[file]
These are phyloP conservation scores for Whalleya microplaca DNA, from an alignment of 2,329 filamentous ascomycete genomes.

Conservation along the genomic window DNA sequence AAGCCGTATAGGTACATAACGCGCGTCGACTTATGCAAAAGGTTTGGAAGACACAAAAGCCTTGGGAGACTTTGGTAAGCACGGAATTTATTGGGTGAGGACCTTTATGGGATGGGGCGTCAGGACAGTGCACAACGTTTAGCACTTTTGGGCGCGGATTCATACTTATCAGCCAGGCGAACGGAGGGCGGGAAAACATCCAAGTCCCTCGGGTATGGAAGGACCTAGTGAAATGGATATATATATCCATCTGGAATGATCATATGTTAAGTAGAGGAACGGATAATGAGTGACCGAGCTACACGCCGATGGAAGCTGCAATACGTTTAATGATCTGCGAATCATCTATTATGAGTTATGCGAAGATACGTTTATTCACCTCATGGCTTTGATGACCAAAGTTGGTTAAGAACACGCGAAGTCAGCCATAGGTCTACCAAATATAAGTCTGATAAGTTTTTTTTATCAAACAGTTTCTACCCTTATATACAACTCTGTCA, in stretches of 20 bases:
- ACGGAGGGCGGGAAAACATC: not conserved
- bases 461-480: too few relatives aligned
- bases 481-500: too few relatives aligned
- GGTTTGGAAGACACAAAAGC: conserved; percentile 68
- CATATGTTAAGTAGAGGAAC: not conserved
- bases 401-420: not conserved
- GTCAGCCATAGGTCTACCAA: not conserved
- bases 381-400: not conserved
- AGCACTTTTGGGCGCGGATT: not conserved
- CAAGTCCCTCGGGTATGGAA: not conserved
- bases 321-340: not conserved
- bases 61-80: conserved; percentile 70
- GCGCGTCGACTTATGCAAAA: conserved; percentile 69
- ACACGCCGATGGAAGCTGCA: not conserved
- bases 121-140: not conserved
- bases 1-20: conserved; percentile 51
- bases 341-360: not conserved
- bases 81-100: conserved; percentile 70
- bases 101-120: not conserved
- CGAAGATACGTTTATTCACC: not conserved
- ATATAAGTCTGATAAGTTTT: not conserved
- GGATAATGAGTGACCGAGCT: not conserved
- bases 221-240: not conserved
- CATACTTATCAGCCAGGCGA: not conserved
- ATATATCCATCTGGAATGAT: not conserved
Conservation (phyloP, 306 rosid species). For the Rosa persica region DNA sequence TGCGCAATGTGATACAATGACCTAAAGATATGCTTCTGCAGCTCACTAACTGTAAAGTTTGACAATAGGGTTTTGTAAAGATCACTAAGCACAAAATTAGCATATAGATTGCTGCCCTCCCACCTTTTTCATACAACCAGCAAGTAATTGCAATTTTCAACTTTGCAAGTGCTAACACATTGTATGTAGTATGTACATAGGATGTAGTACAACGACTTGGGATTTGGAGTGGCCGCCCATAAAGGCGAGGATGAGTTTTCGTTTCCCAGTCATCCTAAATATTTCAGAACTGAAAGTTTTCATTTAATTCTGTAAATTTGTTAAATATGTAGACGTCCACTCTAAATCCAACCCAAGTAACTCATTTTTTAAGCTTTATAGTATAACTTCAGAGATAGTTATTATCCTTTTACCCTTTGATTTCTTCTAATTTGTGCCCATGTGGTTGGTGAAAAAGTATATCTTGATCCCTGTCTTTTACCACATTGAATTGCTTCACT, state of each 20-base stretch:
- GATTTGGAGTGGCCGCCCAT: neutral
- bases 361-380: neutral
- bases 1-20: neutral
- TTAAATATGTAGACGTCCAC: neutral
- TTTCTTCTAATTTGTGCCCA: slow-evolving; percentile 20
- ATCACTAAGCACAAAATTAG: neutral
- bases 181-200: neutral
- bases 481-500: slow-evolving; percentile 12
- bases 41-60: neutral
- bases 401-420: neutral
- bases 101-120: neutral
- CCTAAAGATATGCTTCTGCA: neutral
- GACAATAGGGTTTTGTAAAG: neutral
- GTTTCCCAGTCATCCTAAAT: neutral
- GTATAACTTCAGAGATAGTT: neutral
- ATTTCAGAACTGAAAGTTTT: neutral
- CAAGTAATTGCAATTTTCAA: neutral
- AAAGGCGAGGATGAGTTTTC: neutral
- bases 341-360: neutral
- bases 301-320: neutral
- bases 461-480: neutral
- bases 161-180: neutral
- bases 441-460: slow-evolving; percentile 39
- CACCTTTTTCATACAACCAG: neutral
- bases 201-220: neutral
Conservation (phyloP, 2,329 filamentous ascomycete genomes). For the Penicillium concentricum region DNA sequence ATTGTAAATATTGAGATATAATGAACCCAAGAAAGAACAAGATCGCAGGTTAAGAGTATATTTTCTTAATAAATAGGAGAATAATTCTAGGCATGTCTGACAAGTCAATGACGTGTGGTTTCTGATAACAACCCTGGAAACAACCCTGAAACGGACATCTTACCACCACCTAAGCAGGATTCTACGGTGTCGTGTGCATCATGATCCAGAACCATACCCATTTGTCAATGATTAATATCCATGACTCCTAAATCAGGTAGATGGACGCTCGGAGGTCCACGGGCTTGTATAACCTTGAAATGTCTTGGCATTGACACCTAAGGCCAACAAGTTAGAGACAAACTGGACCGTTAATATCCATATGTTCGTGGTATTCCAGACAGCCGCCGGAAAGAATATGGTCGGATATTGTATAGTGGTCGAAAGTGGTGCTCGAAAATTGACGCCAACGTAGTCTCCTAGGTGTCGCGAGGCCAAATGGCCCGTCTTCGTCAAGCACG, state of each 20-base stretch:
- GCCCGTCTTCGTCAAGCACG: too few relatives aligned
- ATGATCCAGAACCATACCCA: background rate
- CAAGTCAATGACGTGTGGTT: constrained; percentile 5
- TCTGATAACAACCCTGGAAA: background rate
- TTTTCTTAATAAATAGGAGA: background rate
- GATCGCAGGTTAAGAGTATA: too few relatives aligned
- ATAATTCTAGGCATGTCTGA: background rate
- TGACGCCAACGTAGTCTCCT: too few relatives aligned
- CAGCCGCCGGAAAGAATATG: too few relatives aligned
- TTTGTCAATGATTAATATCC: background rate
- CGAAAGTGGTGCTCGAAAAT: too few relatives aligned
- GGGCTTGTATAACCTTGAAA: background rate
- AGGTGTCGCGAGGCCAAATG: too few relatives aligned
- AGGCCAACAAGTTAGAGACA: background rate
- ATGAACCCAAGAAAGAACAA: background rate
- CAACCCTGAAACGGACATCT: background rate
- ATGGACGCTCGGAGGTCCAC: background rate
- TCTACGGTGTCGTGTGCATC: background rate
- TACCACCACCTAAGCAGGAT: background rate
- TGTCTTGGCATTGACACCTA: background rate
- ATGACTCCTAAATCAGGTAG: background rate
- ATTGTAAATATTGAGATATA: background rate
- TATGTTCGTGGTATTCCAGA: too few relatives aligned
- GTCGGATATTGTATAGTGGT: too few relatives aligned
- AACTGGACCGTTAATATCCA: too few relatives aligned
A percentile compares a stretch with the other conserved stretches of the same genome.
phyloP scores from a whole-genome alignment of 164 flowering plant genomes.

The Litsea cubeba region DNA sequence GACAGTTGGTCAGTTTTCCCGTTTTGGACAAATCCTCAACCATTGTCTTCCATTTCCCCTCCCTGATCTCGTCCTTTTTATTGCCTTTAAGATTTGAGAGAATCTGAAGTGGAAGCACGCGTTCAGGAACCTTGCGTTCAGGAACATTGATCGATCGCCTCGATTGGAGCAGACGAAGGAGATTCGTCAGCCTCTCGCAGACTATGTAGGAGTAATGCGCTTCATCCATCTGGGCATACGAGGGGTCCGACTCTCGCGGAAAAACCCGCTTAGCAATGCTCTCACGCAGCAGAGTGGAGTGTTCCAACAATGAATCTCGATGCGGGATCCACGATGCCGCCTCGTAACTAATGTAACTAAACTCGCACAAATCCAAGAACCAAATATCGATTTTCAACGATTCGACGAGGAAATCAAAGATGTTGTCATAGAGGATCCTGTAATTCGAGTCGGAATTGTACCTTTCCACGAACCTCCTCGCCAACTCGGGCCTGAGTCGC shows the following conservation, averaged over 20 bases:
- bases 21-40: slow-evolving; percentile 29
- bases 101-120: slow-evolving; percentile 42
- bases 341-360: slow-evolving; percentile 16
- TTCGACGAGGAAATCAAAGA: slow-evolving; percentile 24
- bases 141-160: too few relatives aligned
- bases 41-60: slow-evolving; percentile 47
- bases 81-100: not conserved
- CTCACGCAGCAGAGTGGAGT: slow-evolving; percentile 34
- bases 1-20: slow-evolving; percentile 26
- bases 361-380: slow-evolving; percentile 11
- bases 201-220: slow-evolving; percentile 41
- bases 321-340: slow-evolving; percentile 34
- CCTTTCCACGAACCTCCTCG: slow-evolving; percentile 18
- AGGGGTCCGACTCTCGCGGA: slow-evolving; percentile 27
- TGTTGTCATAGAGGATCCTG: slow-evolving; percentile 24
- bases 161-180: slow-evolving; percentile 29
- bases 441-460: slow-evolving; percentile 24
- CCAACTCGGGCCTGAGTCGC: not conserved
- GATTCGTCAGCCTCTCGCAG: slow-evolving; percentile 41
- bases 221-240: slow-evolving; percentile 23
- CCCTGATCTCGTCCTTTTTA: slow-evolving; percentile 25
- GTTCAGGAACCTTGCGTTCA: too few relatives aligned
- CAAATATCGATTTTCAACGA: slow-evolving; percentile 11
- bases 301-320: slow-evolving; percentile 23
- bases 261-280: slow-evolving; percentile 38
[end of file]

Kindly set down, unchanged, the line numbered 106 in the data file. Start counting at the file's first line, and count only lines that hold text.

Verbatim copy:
- bases 301-320: slow-evolving; percentile 23